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Watamu Marine Park And Reserve


Come and visit watamu Marine Park and reserve for your memorable vacation in Kenya. The watamu marine park and reserve was founded in 1968 and became the first marine park in Kenya. The park is located   140 Km North of Mombasa. It is characterized   by   coral gardens of about 200 meters from the shore and it is the home of over 600 fish species. The watamu Marine Park and reserve is the host of more than one hundred and ten stony coral species and other countless number of invertebrates, mollusks and crustaceans.


The water temperature at Marine Park and reserve varies depending on the climatic condition from 20 degree Celsius during the months of June to November and 30 degrees Celsius from December to May. In 1079 the watamu marine park and reserve was designated as a Biosphere. The park and reserve tighter with the Malinda Marine National Park were established by the Kenyan government in 1968 and currently is recognized by the United Nations as Biosphere Reserve in the World.


The watamu Marine Park and reserve coral reefs   form the biological and physical backbone of the area. It has over 150 species of soft and hard coral such as the sponges, fan corals and brain corals. All these types of corals provide   nutrients for the fish living in watamu marine park and reserve. The watamu marine park has more that five hundred fish species and 1000 of them are being preserved. The park also has manta rays, whale sharks, barracuda and octopus which are the larger species living in this park.


The Marine Park and reserve has also a wide variety of turtle species. Visitors coming to this place will be amazed by the turtle nesting sites that have been preserved under the turtle watch program. These nesting sites are located in the watamu marine park and reserve beach   to conserve the endangered sea turtles. This beach is vigorously monitored and patrolled. The title nesting in watamu Marine Park and reserve are the Olive Ridley turtles, Hawksbill and green turtles. The reared ones are the Olive Ridley which only occasionally visits the nesting site at watamu marine park and reserve. The leather turtles do not nest Malinda reserve or in watamu Marine Park and reserve but in some occasion pass through these parks as they migrate to other places.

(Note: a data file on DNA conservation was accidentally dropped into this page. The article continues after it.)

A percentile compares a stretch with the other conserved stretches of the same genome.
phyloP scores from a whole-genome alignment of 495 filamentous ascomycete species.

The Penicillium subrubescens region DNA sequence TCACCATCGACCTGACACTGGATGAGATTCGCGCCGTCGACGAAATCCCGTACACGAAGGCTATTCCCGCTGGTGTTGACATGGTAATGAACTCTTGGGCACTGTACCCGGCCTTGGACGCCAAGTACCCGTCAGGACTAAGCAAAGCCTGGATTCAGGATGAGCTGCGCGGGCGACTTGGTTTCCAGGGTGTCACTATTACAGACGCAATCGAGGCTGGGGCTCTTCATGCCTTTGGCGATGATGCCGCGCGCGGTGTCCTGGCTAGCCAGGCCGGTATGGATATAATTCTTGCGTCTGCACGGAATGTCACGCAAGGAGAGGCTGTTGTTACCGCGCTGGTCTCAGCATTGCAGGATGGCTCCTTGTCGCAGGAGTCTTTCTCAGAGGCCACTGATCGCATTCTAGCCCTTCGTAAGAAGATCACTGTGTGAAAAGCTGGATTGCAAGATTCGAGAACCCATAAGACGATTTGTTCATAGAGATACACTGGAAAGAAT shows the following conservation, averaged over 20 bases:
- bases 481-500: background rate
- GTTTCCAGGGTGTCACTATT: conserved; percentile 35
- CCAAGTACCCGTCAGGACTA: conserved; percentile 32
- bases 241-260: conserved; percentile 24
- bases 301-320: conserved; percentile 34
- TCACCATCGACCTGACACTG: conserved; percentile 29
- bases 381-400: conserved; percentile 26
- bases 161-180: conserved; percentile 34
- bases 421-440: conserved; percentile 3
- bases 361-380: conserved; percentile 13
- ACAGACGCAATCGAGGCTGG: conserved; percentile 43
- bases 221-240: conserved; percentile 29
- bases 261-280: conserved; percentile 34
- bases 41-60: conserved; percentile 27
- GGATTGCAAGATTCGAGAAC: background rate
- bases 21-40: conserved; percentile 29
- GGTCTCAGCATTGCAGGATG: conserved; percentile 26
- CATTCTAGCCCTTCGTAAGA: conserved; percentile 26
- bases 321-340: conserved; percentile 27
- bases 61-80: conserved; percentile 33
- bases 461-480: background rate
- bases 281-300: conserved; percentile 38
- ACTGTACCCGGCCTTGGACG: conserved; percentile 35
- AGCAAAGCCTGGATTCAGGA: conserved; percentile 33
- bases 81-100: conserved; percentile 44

In 1997 and 1998, the watamu marine park and reserve was badly affected by bleaching of water leading to a high level of mortality in watamu's and malindi’s coral reefs. Since then the watamu Marine Park and reserve has become a marine protected area. The conservers have made significant efforts to return the watamu marine park and reserve to the situation it was before the damage. This recovery process has however been too slow.


The damage is attributed to coastal development and urbanization especially from agricultural and tourism sectors as the factors which contributed to the degradation of the   marine environment in watamu marine park and reserve. It is crucial for such area to be protected because they are the natural beauties that will attract tourism and to maintain our national heritage in managing to conserve our habitat.